"There is a generation of consumers who don't want their parents' governments and systems, they don't want to be part of their industry, and they don't want their brands," any of the founders of DTCs might retort, but in this case, it was Tina Sharkey, the co-founder and CEO of Brandless, a DTC homeware brand that hit the scene in 2017. The San Francisco startup that aimed to outsmart Target set up its own store in Minneapolis, home of the mega-retailer, as well as stealing a couple of merchandising executives - with the audacious goal of selling private-label groceries and other household goods for a fixed price of $ 3 each. Brandless's rationale was that if they invested a lot of money in marketing to attract customers, those customers would have every reason to keep coming back, thanks to the hundreds of other affordable products to buy. In addition to raising $ 52 million from investors like Google Ventures and Cowboy Ventures, the startup raised another $ 240 million from SoftBank in 2018.
Unsurprisingly, things didn't go well for the company. Brandless has found itself faced with the problems that so many DTCs encounter in this phase of growth, namely the realization that creating a customer-based product from scratch is actually quite difficult - and incredibly expensive.
There's a reason DTC companies market on Facebook: Facebook ads are cheap to set up and allow you to target the audience to target. The problem, however, is that channels like Facebook have now become saturated and more expensive than in the past. Last fall, Rittenhouse said Brandless would try to break into major retailers by abandoning its strictly "online" business model. Instead of hindering Target, the company suddenly wanted to be distributed in the giant's stores, a common trend among many DTC companies that first started out as digital only. But even this goal never materialized; in January, Brandless announced that it would lower the shutters.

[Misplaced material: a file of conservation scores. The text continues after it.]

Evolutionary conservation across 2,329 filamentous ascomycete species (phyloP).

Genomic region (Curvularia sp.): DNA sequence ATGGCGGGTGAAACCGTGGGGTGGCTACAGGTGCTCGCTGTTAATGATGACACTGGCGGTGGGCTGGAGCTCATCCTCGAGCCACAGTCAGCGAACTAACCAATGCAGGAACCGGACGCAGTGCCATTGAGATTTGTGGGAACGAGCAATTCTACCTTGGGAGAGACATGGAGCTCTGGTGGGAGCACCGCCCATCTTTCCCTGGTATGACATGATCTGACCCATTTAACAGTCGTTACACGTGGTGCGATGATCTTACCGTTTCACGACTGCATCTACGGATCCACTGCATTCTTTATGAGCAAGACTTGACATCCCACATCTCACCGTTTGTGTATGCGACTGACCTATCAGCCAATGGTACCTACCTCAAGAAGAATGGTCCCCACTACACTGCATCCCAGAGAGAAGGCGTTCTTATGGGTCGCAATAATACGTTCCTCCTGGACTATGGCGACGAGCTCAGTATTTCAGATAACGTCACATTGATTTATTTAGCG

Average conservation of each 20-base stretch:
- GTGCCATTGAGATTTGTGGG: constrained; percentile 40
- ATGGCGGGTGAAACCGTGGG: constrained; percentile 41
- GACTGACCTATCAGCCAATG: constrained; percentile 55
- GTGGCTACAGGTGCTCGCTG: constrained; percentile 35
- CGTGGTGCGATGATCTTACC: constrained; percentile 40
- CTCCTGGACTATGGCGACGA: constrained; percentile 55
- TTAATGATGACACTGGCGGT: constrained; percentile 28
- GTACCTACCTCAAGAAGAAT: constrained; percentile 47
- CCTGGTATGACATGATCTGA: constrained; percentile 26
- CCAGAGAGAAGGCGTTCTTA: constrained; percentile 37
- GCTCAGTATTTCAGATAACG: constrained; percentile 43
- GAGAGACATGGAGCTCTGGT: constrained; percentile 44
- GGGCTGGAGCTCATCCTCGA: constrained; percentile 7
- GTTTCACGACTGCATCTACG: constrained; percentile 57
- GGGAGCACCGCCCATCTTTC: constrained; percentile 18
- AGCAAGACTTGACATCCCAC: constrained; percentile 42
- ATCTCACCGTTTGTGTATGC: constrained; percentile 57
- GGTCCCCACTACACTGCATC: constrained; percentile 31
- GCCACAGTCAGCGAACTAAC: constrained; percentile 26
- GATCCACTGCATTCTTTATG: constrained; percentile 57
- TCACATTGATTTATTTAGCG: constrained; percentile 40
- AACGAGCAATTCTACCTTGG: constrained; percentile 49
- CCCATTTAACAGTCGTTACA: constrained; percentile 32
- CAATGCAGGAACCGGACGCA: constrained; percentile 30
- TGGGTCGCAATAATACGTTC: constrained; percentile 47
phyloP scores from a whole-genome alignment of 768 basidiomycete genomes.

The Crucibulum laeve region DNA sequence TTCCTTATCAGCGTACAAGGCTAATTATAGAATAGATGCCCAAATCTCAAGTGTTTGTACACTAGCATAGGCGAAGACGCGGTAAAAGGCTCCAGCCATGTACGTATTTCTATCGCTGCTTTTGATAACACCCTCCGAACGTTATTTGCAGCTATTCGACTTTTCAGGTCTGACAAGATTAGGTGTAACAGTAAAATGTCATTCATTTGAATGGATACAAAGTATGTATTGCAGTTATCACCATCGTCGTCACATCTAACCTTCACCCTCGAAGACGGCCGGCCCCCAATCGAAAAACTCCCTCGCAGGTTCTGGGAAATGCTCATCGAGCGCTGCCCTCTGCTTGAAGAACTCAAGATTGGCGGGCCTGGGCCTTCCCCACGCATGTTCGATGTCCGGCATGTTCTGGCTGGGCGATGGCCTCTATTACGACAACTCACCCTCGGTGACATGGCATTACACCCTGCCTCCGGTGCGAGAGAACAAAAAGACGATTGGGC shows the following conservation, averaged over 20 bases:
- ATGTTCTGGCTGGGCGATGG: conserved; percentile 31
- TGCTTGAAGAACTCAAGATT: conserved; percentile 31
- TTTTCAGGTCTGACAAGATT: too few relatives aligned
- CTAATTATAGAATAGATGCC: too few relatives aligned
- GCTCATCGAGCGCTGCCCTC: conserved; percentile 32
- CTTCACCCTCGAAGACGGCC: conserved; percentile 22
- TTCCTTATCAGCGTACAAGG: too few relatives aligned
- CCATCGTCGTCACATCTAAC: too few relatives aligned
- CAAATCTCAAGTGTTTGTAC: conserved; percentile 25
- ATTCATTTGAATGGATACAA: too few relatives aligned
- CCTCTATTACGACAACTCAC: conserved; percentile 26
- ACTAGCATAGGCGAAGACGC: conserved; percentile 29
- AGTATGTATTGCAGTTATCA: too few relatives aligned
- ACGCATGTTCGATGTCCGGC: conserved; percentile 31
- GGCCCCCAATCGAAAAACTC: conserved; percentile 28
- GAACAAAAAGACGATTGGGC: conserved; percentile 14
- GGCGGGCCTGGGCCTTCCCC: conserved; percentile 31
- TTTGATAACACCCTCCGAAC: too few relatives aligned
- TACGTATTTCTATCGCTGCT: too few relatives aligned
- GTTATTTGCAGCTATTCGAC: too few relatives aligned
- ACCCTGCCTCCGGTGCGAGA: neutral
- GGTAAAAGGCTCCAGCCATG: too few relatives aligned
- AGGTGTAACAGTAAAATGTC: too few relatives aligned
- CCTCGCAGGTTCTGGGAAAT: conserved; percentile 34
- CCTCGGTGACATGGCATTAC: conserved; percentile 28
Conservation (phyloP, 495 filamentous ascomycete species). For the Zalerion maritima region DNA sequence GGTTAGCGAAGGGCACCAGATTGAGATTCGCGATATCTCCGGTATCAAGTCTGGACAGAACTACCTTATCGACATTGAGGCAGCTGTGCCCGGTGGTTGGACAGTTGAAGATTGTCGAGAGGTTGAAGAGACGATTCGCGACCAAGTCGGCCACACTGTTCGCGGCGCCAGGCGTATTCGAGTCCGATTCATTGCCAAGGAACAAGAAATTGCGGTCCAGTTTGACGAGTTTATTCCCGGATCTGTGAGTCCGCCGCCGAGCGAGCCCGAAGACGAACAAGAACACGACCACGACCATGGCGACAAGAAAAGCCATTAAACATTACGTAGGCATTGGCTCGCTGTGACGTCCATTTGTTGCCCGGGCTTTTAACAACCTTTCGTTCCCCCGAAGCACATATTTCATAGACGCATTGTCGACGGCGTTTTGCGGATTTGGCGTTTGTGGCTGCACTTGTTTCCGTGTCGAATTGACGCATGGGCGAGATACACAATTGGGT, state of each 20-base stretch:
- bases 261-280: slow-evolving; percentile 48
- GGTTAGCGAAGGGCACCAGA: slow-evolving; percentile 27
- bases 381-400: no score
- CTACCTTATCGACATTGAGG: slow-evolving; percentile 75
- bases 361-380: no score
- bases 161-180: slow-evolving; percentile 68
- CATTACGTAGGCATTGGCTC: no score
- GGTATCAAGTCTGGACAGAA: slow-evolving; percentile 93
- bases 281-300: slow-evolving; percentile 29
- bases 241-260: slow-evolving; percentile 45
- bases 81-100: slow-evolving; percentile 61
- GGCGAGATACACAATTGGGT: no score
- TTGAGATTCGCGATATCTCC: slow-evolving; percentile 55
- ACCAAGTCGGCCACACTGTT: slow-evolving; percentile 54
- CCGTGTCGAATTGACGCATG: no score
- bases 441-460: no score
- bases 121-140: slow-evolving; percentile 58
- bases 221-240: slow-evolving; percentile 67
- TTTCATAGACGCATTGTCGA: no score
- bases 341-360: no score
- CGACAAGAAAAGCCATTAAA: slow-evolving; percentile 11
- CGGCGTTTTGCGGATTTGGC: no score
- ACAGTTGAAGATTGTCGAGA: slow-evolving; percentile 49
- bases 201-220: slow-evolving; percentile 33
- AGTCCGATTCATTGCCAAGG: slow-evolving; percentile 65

While the economic logic of Brandless it never appeared sustainable, the only sensible part of its strategy, at least in theory, was to build customer loyalty. The reality is that most high-profile DTCs have built their brands on one product - be it Warby with glasses, Casper with mattresses or Away with suitcases. A month before Brandless closed, luggage startup Away had found itself embroiled in a PR crisis. Months after achieving unicorn company status by getting $ 100 million in funding at a $ 1.4 billion valuation, The Verge accusations against the super startup by #Instagrammy claiming that its CEO Steph Korey had generated a culture of exploitation within the company. Korey apologized, and after a series of back-and-forth audiences, she held the position of CEO of the company, flanked by the company's new co-CEO, Stuart Haselden, executive of Lululemon.
While the press raged on a founder who had become deleterious under pressure, that was hardly the company's most dramatic problem. With a total of $ 181 million in funding and just one product to market, how would it meet investors' earnings expectations? The reality is that most people only need to buy a suitcase once every five or ten years. Despite the many color variations of its aluminum suitcases and bags, the product itself - like many in the DTC world - is nothing but slightly better than a Samsonite or a Travelpro.
So Away tries to reinvent itself as something much bigger than it really is. Korey and co-founder Jen Rubio define Away as a "travel company". In an attempt to reclaim the wealthiest clients, Away currently has several projects funded by Venture - lines of supplements and beauty creams, travel clothing in more functional and comfortable fabrics.
With this Rubio showed the further ambitious expansion plans of the startup, which intends to open 50 new stores in the coming years. Which translated means: customer acquisition is so challenging that it requires an incredible amount of money to get them to approach the product - and then even more money to retain them.
When Casper filed his S-1 in January, analysts, investors and corporate nerds pounced on the document like vultures. Not only was it an uncertain time to go public with a startup, but also the first time someone could actually access the real numbers of a DTC. “The balance sheet squares Casper sent you a free, $ 300 padded mattress, ”teased the marketing professor from NYU Stern Scott Galloway. "Apparently that's Casper's business," tweeted Derek Thompson ofAtlantic. “Buy a mattress for $ 400. Resell it for 1,000. Refund 20%. Keep $ 400, more or less. Then he spent 290 on advertising / marketing and 270 on administration (finance, HR, IT). You lose $ 160. And it starts again. "